August 27th , 2012 7:45 am Leave a comment

T-Mobile brings back unlimited data plan


NEW YORK (AP) — Unlimited wireless data is back. After sliding off the menu of cellphone plans, data plans with no caps are making a comeback at smaller wireless companies trying to compete with AT&T and Verizon.

T-Mobile USA, the nation’s fourth-largest cellphone company, said Wednesday that it will start selling an unlimited-data plan again on Sept. 5, after stopping sales of such plans early last year. A day earlier, No. 5 carrier MetroPCS cut the price of its unlimited-data plan as a promotion for a limited time.

No. 3 carrier Sprint Nextel Corp. already has an unlimited-data plan and credits that with helping it attract customers for its smartphones.

AT&T, the nation’s second-largest carrier, stopped signing up customers for unlimited data plans two years ago, while No. 1 Verizon Wireless stopped last year. Both have shifted toward lifting all limits on calls and texting, but limiting data usage.

From a network management perspective, that makes sense, as calls and texts use very little network capacity, while video downloads and other data use can clog the network and slow the service for everyone. The iPhone and the data use it encouraged initially caused big problems for AT&T in New York and San Francisco. Sprint’s network is showing signs of congestion in some tests.

T-Mobile is launching the plan because it’s what customers want, said Kevin McLaughlin, vice president of marketing at the Bellevue, Wash., company. He said the company is confident it can keep its network “fast and dependable” even with unlimited-data users on it.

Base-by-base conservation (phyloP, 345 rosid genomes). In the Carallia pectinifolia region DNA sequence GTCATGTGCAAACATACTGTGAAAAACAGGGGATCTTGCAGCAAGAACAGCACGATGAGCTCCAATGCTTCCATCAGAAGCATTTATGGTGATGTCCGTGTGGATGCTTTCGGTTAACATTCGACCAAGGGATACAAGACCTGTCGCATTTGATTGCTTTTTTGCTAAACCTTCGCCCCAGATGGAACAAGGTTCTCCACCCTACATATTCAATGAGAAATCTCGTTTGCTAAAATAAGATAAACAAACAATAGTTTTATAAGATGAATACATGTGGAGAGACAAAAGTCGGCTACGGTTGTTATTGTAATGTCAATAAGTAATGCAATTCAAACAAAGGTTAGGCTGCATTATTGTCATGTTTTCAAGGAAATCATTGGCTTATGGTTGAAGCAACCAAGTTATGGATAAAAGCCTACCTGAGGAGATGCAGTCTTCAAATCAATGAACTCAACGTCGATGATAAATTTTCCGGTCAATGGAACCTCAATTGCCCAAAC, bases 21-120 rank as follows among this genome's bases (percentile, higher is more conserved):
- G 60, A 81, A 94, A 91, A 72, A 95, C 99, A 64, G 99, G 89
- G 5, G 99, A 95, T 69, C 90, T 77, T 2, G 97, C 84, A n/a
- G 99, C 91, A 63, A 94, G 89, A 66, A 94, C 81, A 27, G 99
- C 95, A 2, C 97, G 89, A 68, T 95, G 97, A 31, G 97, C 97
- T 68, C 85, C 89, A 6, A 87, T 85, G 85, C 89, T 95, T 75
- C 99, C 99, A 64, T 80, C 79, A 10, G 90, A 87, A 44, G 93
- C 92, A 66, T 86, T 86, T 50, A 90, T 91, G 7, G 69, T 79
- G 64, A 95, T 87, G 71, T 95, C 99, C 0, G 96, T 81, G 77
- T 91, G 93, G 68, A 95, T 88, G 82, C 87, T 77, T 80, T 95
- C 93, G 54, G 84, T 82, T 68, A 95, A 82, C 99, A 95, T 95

T-Mobile’s unlimited plan will cost $30 per month when added to a regular calling and texting plan and $20 when added to a cheaper “Value” plan offered to customers who bring their own phones. MetroPCS Communications Inc.’s unlimited plan will cost $55 per month during the promotion period, down from $70, and will include unlimited texting and calls.

T-Mobile had been calling all its data plans “unlimited,” but once a customer hits a certain level of usage in a month, it would slow down speeds drastically. AT&T manages remaining subscribers on unlimited plans the same way. Under T-Mobile’s new unlimited plans, all data would be at maximum speed.

T-Mobile’s new plan will cost $5 less than a regular data plan with 5 gigabytes of full-speed data. The advantage of the limited plan is that subscribers can turn their phones into “mobile hotspots,” linking tablets and computers to the Internet through the phone. That’s not allowed under the unlimited plan.


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